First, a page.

Robert Agrella, who led Santa Rosa Junior College for two decades, was put in control of City College of San Francisco on Monday to fix its financial and governance problems, which threaten to shut one of the nation's largest two-year institutions.
California's community college chancellor named Agrella special trustee of City College. He will effectively replace the school's elected governing board, giving him extraordinary power to correct problems identified by the Accrediting Commission for Community and Junior Colleges, a private, nonprofit regional agency recognized by the federal government.
The commission decided last week to end City College's accreditation in July 2014. Commissioners cited a number of deficiencies in fiscal planning, administration, student support services and other areas that the college failed to remedy a year after it had been put on notice to "show cause" why it should retain its academic standing.
The multi-campus institution with about 85,000 students was allowed to maintain accreditation during an appeals process that could stretch beyond the 2014 deadline.
In videotaped remarks, California Community Colleges Chancellor Brice W. Harris said: "Loss of accreditation would in many cases void the ability of students to transfer credits, jeopardize financial aid and cut off state funding for the college. Essentially, the loss of accreditation would be the death penalty for City College. We simply cannot allow that to happen."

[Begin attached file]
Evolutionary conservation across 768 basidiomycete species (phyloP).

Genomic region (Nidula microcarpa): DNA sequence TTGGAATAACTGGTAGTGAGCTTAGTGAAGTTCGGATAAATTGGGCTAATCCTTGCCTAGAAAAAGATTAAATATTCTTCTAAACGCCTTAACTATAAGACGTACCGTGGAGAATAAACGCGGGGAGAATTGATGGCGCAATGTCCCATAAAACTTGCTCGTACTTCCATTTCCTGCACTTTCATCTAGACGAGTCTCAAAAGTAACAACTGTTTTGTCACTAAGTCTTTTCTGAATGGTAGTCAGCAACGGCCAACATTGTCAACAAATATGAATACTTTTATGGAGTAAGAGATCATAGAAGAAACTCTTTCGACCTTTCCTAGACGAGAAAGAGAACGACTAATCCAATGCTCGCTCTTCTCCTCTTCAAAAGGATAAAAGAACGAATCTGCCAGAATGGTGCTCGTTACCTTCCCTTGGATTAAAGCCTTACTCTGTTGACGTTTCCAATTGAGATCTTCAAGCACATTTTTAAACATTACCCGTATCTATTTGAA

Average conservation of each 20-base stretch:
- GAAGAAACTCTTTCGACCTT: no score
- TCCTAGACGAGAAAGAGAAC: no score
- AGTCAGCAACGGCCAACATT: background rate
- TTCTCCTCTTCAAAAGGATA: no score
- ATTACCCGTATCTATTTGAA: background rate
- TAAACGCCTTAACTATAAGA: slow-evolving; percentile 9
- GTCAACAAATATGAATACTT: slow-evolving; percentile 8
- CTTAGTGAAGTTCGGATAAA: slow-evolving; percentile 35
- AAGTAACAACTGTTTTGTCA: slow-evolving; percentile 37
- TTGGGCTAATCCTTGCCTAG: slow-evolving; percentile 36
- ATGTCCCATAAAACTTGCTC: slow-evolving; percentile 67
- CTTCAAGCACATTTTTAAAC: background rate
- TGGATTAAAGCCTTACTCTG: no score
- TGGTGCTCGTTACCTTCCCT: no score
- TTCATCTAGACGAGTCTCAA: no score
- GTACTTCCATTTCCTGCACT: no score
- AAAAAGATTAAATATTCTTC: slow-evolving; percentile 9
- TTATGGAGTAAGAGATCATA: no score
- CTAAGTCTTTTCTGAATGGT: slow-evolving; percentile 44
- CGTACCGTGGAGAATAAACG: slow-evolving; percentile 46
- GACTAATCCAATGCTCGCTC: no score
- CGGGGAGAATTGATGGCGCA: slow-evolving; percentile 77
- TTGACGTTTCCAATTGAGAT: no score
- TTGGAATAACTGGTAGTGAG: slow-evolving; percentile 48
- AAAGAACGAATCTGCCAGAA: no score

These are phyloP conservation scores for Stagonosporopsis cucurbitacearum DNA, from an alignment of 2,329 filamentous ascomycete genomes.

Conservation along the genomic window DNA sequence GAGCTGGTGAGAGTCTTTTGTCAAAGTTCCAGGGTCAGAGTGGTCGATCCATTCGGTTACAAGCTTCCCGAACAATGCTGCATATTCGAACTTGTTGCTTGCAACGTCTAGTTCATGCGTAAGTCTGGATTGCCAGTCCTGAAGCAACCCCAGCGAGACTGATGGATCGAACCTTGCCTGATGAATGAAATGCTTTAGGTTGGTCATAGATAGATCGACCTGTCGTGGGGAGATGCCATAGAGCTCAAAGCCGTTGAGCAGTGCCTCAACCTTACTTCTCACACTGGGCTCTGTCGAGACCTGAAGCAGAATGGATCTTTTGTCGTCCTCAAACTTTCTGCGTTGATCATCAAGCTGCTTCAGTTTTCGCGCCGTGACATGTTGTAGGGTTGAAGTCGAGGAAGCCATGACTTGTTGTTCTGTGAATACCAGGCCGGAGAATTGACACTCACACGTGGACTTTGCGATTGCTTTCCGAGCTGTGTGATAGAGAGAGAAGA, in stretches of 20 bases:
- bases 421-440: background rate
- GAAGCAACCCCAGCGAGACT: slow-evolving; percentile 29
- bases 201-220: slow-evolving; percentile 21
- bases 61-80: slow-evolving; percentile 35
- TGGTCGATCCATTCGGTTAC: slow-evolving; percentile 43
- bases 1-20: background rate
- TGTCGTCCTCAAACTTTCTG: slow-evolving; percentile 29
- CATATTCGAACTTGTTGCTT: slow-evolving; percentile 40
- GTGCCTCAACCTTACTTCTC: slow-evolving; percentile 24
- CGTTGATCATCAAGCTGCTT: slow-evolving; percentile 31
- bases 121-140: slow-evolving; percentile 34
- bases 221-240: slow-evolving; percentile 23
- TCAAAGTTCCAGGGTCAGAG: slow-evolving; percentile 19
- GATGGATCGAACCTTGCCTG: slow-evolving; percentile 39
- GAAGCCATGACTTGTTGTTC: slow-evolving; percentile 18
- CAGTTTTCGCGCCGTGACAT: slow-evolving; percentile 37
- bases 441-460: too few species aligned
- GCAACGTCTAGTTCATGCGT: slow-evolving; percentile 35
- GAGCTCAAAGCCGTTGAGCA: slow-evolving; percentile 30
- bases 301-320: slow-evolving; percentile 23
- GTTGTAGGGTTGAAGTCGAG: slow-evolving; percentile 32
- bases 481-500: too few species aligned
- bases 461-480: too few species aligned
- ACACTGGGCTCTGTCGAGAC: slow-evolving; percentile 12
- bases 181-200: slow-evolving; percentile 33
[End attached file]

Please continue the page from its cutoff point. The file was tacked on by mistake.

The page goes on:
Agrella, former president of SRJC, was not available for comment. He has served as an advisor to City College since last fall.
Paul Feist, spokesman for the state community college system, said Agrella will take immediate steps to trim or hire in important administrative positions and make changes in financial operations.
Feist said Harris also indicated he wants to fast track the search for a permanent chancellor for City College, which is now headed by an interim appointee. The chancellor will report to Agrella.
Several qualified candidates have already expressed interest, Harris said at a meeting of the community colleges Board of Governors meeting in Sacramento.
Several City College leaders said they are skeptical that the appointment of a special trustee would change the minds of accreditors.